African-American College Holds Seder to Celebrate Historic Relationship With Jewish Community
JACKSON, Miss. — Jewish professor Ernst Borinski fled n**i Germany in 1938, when discriminatory laws foreshadowed darker times to come. Borinski came to the American South of the Jim Crow era to work at historically black Tougaloo College in 1947, at a time when few universities would offer Jewish refugees employment. Soon, the school became his home and civil rights his cause.
On Thursday, Tougaloo College will hold a Passover Seder inspired by Borinski’s efforts to build bridges between Mississippi’s African-American and Jewish communities. Borinski is prominently featured in the exhibit, “From Swastika to Jim Crow,” currently on display at the college. The film is based on a PBS documentary of the same title that profiled Jewish refugees who taught at black colleges during the Holocaust.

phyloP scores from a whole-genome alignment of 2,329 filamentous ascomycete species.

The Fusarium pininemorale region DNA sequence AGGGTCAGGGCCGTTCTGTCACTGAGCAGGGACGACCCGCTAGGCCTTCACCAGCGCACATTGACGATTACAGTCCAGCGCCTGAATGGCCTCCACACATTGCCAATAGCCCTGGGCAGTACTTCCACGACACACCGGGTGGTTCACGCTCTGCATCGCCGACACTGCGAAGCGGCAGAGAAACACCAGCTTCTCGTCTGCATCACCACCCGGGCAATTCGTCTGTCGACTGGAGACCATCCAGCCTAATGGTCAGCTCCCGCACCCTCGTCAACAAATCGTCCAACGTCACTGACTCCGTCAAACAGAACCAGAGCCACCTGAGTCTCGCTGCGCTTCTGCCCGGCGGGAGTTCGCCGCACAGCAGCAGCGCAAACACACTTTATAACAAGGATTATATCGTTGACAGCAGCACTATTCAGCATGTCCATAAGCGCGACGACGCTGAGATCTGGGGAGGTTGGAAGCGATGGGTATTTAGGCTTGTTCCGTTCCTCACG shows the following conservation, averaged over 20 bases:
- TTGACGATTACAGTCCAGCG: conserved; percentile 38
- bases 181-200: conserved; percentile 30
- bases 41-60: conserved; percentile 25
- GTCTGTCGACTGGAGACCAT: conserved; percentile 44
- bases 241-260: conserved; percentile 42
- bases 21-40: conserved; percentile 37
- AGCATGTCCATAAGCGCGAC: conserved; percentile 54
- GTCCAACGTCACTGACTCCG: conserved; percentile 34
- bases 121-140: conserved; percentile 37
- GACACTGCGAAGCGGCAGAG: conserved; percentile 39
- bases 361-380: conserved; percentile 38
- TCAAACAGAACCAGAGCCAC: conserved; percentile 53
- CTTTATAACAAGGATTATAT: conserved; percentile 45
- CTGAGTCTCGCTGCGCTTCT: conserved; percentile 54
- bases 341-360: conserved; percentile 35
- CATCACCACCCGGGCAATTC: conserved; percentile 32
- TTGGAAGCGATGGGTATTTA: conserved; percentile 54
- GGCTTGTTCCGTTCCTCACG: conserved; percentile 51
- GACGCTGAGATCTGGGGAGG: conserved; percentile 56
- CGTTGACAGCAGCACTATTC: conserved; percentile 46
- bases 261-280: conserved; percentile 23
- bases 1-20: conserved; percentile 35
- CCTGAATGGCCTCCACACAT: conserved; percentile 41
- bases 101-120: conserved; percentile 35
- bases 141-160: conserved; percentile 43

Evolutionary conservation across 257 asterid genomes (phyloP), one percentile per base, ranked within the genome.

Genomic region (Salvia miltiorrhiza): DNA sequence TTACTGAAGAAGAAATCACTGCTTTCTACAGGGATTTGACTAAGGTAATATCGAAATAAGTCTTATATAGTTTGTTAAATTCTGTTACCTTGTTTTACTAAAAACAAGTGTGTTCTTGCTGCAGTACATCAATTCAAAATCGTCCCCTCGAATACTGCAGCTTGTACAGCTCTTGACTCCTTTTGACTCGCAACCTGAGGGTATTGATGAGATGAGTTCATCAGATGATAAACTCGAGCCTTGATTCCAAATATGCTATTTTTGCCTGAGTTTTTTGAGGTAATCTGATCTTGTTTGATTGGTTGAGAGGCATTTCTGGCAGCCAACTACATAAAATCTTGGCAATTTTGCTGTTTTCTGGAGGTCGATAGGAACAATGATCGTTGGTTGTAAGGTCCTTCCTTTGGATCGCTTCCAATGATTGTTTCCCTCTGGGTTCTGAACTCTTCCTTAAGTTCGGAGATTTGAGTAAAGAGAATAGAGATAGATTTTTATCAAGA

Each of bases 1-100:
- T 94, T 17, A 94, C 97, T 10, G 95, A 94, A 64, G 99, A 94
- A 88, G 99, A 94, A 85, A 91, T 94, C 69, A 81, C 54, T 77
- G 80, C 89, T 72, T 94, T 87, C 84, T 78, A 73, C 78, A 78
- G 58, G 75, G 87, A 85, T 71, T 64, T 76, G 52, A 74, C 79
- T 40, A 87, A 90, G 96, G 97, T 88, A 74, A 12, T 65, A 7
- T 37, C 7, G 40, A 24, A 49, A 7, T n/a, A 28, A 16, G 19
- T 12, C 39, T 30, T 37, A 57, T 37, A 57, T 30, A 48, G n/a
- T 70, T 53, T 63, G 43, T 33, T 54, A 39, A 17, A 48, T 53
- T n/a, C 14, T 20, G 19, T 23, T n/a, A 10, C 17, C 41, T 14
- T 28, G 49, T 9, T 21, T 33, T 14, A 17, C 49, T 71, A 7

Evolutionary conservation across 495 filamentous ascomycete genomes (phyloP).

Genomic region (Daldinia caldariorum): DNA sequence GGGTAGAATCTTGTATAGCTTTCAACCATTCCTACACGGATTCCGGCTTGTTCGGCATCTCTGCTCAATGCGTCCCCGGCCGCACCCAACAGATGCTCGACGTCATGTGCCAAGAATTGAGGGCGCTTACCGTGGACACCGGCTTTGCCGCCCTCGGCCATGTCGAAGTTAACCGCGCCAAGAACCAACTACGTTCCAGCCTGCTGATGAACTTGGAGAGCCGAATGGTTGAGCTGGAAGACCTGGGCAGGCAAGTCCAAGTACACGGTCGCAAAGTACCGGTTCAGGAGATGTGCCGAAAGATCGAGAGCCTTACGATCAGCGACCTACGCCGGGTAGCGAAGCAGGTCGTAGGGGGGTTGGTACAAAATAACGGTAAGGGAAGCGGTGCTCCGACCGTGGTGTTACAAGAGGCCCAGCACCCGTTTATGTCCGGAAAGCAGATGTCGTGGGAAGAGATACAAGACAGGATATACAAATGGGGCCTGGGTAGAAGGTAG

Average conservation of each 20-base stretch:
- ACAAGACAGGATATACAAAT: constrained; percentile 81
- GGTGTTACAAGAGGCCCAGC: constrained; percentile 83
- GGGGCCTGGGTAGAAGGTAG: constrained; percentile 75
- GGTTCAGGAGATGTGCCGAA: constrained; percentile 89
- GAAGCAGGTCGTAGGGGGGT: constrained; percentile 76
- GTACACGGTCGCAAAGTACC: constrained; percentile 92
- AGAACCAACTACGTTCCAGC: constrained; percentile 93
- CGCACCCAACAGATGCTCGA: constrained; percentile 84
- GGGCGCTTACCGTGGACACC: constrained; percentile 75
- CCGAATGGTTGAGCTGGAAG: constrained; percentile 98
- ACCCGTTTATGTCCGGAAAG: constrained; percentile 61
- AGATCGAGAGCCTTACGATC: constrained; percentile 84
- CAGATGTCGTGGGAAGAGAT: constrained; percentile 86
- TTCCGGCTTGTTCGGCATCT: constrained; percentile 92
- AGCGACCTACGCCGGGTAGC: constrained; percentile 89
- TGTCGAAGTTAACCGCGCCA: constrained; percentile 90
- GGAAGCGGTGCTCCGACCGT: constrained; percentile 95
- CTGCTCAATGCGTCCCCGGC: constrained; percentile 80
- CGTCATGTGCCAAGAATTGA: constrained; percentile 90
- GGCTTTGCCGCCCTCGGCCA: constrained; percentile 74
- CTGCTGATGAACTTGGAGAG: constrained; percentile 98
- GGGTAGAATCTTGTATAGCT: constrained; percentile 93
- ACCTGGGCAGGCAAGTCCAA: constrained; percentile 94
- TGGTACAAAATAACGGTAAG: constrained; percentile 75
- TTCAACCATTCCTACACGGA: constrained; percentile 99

The seder traditionally celebrates the Jewish exodus from slavery in Egypt. Tougaloo’s “freedom seder” will emphasize common themes in the histories of both communities and feature southern African-American cuisine prepared according to kosher rules.
The first freedom seder was held in the basement of a black church in 1969 on the anniversary of the assassination of Dr. Martin Luther King Jr.
“Our focus was intertwining the stories of liberation from pharaoh and liberation from racism in America,” said Rabbi Arthur Waskow, who wrote the Haggadah for the first freedom seder and directs the Shalom Center in Philadelphia, Pa.
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